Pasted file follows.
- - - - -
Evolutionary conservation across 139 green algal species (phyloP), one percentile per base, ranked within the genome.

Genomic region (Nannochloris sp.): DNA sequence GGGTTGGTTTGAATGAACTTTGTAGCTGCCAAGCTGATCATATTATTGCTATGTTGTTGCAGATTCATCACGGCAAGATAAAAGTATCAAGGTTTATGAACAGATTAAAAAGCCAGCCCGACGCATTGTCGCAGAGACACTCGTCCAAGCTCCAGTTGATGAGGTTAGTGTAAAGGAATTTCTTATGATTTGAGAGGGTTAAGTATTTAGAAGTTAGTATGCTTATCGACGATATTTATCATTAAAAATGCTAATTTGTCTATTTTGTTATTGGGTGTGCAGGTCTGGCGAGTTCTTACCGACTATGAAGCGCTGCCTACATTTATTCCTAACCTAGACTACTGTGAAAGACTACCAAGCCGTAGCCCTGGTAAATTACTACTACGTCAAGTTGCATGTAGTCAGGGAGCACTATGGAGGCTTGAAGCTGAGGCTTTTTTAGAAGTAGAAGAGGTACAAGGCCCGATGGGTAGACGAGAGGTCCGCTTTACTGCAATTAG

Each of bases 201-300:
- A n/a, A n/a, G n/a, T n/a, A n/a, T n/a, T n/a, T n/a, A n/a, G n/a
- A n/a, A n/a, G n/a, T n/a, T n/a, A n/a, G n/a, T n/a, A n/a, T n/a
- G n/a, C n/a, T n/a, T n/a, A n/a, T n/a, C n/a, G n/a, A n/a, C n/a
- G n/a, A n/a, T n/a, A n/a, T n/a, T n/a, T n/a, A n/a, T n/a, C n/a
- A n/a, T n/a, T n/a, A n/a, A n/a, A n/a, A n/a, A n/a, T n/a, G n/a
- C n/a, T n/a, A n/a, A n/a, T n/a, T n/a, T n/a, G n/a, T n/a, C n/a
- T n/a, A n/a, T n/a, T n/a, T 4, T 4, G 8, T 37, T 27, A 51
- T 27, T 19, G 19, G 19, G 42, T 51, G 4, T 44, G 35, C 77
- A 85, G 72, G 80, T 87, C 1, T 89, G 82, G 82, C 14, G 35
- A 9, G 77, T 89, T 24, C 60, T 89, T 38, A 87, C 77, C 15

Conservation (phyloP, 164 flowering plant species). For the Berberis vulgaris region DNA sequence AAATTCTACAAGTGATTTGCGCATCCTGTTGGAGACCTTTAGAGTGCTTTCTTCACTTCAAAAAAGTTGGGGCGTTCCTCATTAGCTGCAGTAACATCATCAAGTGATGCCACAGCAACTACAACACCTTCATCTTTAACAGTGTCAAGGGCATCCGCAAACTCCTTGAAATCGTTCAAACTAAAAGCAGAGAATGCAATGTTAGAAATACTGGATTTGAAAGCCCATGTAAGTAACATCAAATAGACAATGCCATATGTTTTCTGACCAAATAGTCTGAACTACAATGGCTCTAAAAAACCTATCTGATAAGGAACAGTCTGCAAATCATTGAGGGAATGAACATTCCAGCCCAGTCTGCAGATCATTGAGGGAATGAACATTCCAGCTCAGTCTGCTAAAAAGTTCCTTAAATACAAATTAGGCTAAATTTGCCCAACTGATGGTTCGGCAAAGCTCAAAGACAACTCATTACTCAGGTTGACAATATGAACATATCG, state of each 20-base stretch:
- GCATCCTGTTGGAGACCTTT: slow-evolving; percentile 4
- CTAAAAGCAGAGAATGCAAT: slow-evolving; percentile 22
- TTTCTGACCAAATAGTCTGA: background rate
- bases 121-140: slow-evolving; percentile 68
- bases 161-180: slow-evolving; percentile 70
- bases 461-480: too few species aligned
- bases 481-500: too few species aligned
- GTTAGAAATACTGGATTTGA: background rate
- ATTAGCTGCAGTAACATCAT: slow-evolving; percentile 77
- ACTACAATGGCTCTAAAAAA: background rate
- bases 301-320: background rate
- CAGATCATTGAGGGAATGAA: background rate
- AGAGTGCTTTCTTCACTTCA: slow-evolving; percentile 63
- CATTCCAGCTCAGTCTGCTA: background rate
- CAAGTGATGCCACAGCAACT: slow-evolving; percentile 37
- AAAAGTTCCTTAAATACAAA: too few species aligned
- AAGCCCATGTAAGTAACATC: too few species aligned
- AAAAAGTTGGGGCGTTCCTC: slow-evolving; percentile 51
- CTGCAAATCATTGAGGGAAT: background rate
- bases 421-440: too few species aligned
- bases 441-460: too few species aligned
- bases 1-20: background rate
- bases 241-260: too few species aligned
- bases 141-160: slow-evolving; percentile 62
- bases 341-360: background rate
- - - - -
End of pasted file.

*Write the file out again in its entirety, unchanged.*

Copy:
Evolutionary conservation across 139 green algal species (phyloP), one percentile per base, ranked within the genome.

Genomic region (Nannochloris sp.): DNA sequence GGGTTGGTTTGAATGAACTTTGTAGCTGCCAAGCTGATCATATTATTGCTATGTTGTTGCAGATTCATCACGGCAAGATAAAAGTATCAAGGTTTATGAACAGATTAAAAAGCCAGCCCGACGCATTGTCGCAGAGACACTCGTCCAAGCTCCAGTTGATGAGGTTAGTGTAAAGGAATTTCTTATGATTTGAGAGGGTTAAGTATTTAGAAGTTAGTATGCTTATCGACGATATTTATCATTAAAAATGCTAATTTGTCTATTTTGTTATTGGGTGTGCAGGTCTGGCGAGTTCTTACCGACTATGAAGCGCTGCCTACATTTATTCCTAACCTAGACTACTGTGAAAGACTACCAAGCCGTAGCCCTGGTAAATTACTACTACGTCAAGTTGCATGTAGTCAGGGAGCACTATGGAGGCTTGAAGCTGAGGCTTTTTTAGAAGTAGAAGAGGTACAAGGCCCGATGGGTAGACGAGAGGTCCGCTTTACTGCAATTAG

Each of bases 201-300:
- A n/a, A n/a, G n/a, T n/a, A n/a, T n/a, T n/a, T n/a, A n/a, G n/a
- A n/a, A n/a, G n/a, T n/a, T n/a, A n/a, G n/a, T n/a, A n/a, T n/a
- G n/a, C n/a, T n/a, T n/a, A n/a, T n/a, C n/a, G n/a, A n/a, C n/a
- G n/a, A n/a, T n/a, A n/a, T n/a, T n/a, T n/a, A n/a, T n/a, C n/a
- A n/a, T n/a, T n/a, A n/a, A n/a, A n/a, A n/a, A n/a, T n/a, G n/a
- C n/a, T n/a, A n/a, A n/a, T n/a, T n/a, T n/a, G n/a, T n/a, C n/a
- T n/a, A n/a, T n/a, T n/a, T 4, T 4, G 8, T 37, T 27, A 51
- T 27, T 19, G 19, G 19, G 42, T 51, G 4, T 44, G 35, C 77
- A 85, G 72, G 80, T 87, C 1, T 89, G 82, G 82, C 14, G 35
- A 9, G 77, T 89, T 24, C 60, T 89, T 38, A 87, C 77, C 15

Conservation (phyloP, 164 flowering plant species). For the Berberis vulgaris region DNA sequence AAATTCTACAAGTGATTTGCGCATCCTGTTGGAGACCTTTAGAGTGCTTTCTTCACTTCAAAAAAGTTGGGGCGTTCCTCATTAGCTGCAGTAACATCATCAAGTGATGCCACAGCAACTACAACACCTTCATCTTTAACAGTGTCAAGGGCATCCGCAAACTCCTTGAAATCGTTCAAACTAAAAGCAGAGAATGCAATGTTAGAAATACTGGATTTGAAAGCCCATGTAAGTAACATCAAATAGACAATGCCATATGTTTTCTGACCAAATAGTCTGAACTACAATGGCTCTAAAAAACCTATCTGATAAGGAACAGTCTGCAAATCATTGAGGGAATGAACATTCCAGCCCAGTCTGCAGATCATTGAGGGAATGAACATTCCAGCTCAGTCTGCTAAAAAGTTCCTTAAATACAAATTAGGCTAAATTTGCCCAACTGATGGTTCGGCAAAGCTCAAAGACAACTCATTACTCAGGTTGACAATATGAACATATCG, state of each 20-base stretch:
- GCATCCTGTTGGAGACCTTT: slow-evolving; percentile 4
- CTAAAAGCAGAGAATGCAAT: slow-evolving; percentile 22
- TTTCTGACCAAATAGTCTGA: background rate
- bases 121-140: slow-evolving; percentile 68
- bases 161-180: slow-evolving; percentile 70
- bases 461-480: too few species aligned
- bases 481-500: too few species aligned
- GTTAGAAATACTGGATTTGA: background rate
- ATTAGCTGCAGTAACATCAT: slow-evolving; percentile 77
- ACTACAATGGCTCTAAAAAA: background rate
- bases 301-320: background rate
- CAGATCATTGAGGGAATGAA: background rate
- AGAGTGCTTTCTTCACTTCA: slow-evolving; percentile 63
- CATTCCAGCTCAGTCTGCTA: background rate
- CAAGTGATGCCACAGCAACT: slow-evolving; percentile 37
- AAAAGTTCCTTAAATACAAA: too few species aligned
- AAGCCCATGTAAGTAACATC: too few species aligned
- AAAAAGTTGGGGCGTTCCTC: slow-evolving; percentile 51
- CTGCAAATCATTGAGGGAAT: background rate
- bases 421-440: too few species aligned
- bases 441-460: too few species aligned
- bases 1-20: background rate
- bases 241-260: too few species aligned
- bases 141-160: slow-evolving; percentile 62
- bases 341-360: background rate